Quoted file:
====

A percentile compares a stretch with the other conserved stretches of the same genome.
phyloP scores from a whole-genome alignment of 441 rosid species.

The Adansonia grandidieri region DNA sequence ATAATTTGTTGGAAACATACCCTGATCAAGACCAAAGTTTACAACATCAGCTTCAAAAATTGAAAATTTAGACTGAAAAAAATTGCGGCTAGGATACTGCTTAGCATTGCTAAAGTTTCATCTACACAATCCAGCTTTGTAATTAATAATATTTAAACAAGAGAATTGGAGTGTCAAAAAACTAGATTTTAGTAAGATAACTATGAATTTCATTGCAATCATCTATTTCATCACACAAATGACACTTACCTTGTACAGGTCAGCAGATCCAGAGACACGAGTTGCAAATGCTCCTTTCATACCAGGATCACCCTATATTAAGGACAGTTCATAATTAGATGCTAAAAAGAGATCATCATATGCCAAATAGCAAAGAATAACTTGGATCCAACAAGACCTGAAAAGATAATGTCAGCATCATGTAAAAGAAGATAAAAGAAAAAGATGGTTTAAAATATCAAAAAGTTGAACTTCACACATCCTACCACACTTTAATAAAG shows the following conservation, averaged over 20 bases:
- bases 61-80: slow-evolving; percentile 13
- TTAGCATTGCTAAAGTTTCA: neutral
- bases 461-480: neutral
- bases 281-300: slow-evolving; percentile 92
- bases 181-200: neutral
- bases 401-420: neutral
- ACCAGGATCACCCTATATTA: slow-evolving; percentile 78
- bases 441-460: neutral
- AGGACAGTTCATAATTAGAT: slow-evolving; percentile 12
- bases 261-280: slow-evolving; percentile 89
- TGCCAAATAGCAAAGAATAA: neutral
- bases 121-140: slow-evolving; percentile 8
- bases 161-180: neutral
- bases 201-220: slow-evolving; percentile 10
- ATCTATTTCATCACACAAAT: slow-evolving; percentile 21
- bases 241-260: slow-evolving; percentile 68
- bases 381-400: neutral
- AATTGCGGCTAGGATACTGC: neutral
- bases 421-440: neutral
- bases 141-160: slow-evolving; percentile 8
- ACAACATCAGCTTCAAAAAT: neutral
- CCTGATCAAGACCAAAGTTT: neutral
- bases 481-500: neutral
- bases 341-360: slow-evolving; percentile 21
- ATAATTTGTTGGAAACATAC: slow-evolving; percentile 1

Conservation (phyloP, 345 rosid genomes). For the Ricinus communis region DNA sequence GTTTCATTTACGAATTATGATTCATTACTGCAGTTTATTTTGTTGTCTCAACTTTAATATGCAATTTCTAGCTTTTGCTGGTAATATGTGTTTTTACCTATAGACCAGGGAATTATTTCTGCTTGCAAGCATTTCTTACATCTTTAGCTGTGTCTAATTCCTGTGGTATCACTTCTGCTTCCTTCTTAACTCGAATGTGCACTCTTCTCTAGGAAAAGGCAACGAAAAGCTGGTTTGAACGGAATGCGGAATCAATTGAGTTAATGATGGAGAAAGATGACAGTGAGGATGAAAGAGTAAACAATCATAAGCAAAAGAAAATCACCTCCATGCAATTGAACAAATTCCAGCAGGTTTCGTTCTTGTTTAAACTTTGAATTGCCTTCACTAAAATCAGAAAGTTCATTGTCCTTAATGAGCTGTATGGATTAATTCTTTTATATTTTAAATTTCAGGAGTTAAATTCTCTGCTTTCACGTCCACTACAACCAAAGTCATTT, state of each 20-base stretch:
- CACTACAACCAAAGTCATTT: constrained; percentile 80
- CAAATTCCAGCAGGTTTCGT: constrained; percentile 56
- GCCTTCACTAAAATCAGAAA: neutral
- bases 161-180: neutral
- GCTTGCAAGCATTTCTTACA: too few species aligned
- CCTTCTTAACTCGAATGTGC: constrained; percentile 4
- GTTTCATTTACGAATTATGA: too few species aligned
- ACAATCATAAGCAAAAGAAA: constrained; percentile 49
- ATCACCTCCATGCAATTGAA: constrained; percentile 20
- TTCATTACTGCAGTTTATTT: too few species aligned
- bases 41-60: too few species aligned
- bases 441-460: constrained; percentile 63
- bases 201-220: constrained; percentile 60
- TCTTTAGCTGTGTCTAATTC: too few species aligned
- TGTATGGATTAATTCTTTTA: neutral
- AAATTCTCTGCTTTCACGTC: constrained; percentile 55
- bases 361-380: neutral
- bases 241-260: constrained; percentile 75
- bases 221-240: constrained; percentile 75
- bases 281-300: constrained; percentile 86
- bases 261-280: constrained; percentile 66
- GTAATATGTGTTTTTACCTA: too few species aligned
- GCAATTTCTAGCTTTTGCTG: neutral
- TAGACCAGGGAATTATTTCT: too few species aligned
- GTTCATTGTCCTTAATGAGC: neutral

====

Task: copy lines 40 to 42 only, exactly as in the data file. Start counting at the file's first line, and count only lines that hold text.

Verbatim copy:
- bases 41-60: too few species aligned
- bases 441-460: constrained; percentile 63
- bases 201-220: constrained; percentile 60